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Understanding stress, learning to relax …


It is thought that stress originates from an ancient reaction to danger called the ‘fight or flight’ response. Put simply, this means that, in situations of extreme danger, our ancestors needed to make split-second decisions about whether it was better to face their enemy and fight, or to run away from the danger. These decisions would have been made on a subconscious level which automatically released hormones such as adrenalin and noradrenalin into the blood. These hormones then hastened the heartbeat and so rapidly increased blood flow to the essential muscles.

Although we rarely require an automatic response to danger in modern life, we have nevertheless retained this emotionally triggered response. The equivalent stressors nowadays may be events such as speaking in public; standing in endless queues or meeting new people in social situations. We often feel a physical discomfort as we struggle with involuntary shaking or profuse sweating. These uncomfortable and distressing feelings emerge from the same ancient ‘fight or flight’ response which automatically prepared our bodies for action. However, fighting or running away from the situation is rarely the appropriate response when perhaps speaking in public (much as we may like it to be). Therefore, what we now experience is the body’s preparation for action, without the action itself.

Clearly, reacting in such a primitive and automatic way can cause many problems in life. For example, each time we enter the same stressful situation, we may anticipate the discomfort we felt before and experience an even more exaggerated emotional response. This can eventually become such a cyclical process that we employ avoidance strategies and start to limit the things we do. In the most extreme form we may even experience physical illness or ‘panic attacks’. These attacks can involve rapid heartbeat or unusual feelings in the arms and legs - as blood automatically rushes to the muscles.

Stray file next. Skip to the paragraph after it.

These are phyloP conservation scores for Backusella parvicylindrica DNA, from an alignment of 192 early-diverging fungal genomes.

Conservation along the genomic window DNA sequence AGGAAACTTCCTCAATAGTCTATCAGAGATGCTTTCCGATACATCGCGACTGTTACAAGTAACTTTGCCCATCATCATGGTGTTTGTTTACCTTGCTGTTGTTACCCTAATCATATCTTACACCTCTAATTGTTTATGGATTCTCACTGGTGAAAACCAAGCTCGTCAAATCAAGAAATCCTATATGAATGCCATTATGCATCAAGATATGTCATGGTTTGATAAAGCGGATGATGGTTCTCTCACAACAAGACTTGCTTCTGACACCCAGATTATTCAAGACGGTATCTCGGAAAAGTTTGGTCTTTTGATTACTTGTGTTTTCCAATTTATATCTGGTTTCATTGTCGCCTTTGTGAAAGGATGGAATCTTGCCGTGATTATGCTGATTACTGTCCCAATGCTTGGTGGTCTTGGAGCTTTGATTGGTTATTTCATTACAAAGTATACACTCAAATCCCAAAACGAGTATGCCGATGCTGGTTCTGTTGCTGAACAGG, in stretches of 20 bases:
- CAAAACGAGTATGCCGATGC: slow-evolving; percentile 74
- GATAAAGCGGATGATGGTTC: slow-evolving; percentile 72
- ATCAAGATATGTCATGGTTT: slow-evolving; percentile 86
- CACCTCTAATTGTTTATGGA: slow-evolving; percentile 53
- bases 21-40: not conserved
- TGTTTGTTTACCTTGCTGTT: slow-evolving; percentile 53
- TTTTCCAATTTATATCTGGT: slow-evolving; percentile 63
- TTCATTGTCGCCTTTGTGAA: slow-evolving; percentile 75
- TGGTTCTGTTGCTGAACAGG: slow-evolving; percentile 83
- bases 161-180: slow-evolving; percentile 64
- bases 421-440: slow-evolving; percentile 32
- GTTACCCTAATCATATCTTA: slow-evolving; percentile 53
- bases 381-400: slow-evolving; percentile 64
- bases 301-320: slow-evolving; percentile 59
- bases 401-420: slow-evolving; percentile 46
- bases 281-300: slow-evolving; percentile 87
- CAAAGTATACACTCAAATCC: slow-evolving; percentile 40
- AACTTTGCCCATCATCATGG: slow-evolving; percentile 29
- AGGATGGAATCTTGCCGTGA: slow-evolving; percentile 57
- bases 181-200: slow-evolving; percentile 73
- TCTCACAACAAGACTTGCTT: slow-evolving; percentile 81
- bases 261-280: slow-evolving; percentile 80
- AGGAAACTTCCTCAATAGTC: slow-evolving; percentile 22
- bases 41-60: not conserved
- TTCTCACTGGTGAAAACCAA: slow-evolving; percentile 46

Conversely, we may display our extreme emotional arousal as ‘anger’ and perhaps begin to blame others for the way we feel. Transferring our own emotions from ourselves to other people may make us feel exonerated of any real responsibility. However, this may simply cloud the issues and prevent us from getting to the route cause of our own distress. Blaming others may also be extremely counterproductive as we begin to alienate those around us and become further stressed by confused and conflicting emotions.

Therefore, we need to relax and take time out of our busy lives in order to allow our bodies periods of recovery. If we are affected by high levels of negative stress, this can lead to physical and mental health problems. Relaxing allows us to take a break and re-energise ourselves, so that we are better able to cope. We may also use a period of relaxation to re-evaluate the way we conduct our lives and work out more practical ways to deal with the things which cause us negative stress.

This re-evaluation could include more controlled or logical ways of thinking about our emotional responses and accessing our ‘emotional intelligence’. Becoming more attuned to our inner signals may help us to recognise knee-jerk reactions and keep them in check. Equally, retaining the ability to look at the bigger picture may help with more measured responses to specific situations.


Andersen Counselling & Advice, Chelmsford, Essex UK.
Andersen Counselling © 2005-2011. All rights reserved. Created by CWD
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